Research your prof's before you sign up for classes. This doesn't work for 1L's but why would any 2L or 3L take a class from LoafingOaf's "[if unprepared] a second time you would not be allowed to sit for the exam" Prof? At my law school we had a very well respected evidence professor who wrote his text book and had this attitude. All of the other evidence classes were packed and his was half full of folks who couldn't get into the other prof's class.
8.27.2008 12:21pm
PLR:
My favorite word on those days was "pass."

Hey, I remember you!
8.27.2008 12:33pm
theobromophile (www):
<blockquote>Best way not to be caught unprepared is to use pre-emptive strikes. Raise your hand for easy questions that you know the answer to and the professor won't call on you at random.</blockquote>
And sit in the front row. I swear that I had at least two professors who never called on me because they worked back-to-front (roughly) when calling on students. (I also answered questions that were fielded to the whole class, so that may have helped, too.)

If you're sitting in the back, you can whisper the answer to your unprepared next-seat-neighbour. "Third paragraph of the dissent." Extra points if you can do it without moving your lips.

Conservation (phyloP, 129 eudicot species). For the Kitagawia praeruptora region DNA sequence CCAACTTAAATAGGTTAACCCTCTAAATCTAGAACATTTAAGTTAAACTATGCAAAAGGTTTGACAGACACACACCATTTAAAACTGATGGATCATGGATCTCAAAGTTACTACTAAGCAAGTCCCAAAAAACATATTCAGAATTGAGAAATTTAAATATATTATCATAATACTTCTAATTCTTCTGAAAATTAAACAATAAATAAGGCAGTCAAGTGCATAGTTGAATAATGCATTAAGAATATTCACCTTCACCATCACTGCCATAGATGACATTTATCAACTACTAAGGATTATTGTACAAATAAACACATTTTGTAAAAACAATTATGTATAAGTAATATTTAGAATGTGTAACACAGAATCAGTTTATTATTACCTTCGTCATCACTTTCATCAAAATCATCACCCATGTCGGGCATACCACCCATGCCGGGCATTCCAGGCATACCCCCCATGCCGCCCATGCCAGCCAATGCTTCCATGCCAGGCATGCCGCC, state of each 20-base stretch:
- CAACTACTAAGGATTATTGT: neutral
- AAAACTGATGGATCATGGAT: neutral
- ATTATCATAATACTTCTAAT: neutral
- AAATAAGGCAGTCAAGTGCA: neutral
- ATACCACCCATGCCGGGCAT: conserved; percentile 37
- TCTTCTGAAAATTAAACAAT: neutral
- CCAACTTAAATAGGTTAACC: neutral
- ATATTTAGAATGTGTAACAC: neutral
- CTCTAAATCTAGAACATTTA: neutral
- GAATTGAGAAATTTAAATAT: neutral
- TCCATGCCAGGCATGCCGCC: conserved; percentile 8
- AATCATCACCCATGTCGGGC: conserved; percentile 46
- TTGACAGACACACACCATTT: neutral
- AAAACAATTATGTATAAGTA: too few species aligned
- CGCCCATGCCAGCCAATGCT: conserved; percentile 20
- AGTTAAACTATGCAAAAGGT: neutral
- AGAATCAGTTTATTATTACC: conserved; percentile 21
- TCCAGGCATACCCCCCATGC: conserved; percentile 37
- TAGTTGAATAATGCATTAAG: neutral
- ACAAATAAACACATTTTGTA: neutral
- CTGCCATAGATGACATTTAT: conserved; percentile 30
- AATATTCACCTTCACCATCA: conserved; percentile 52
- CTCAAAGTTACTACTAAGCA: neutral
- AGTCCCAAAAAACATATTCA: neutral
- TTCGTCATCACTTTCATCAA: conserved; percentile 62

To be more serious: if you don't know the answer, try to reason through it and explain why both options are appealing. "On one hand, the rule from the case is X; however, the principle, which also applies, Y states Z." Without fail, the professor will give a straight-up answer afterwards.
8.27.2008 12:56pm
pluribus:
AnneS:

Knowledgeable about the law is what you're supposed to be going out, not going in.

I thought so, but on the first day, in the first class, of my first year, the first question was: "What was the fatal error in the reasoning of Justice Holmes in his opinion in _______ v. _______?" I had no idea going in that there was a fatal error in any opinion of Justice Holmes and was totally unprepared to identify it. I was shocked to realize that the professor expected us to second guess an eminent jurist on our first day, and grateful I wasn't called on to supply the answer.
8.27.2008 12:58pm
Curt Fiscer:

I thought so, but on the first day, in the first class, of my first year, the first question was: "What was the fatal error in the reasoning of Justice Holmes in his opinion in _______ v. _______?"


Let me note again that these types of questions do not really have a place in the "Socratic Method", at least as most outside law-school circles seem to understand the term. Inside lawyer circles like here at the VC, the "Socratic Method" seems be synonymous with "asking questions". Not sure how this came to be. Maybe lazy professors wanted to make stalling for time and/or making students do the work seem like a pedagogical method?
8.27.2008 1:24pm
OrinKerr:
When you pretend you have the answer, I suggest doing it in a very assertive but affected Jim Carey like voice.

I would prefer a recreation of Spies Like Us.
8.27.2008 1:27pm
Tom Jones:
Another good way to avoid getting called on is to change your name to something hard to pronounce. For instance, in my trademarks class, there were about 8 American students with typical American names and about 35 Asian students with difficult-to-pronounce Asian names. The Americans got called on almost every day, and each of the Asian students probably got called on only once or twice during the semester.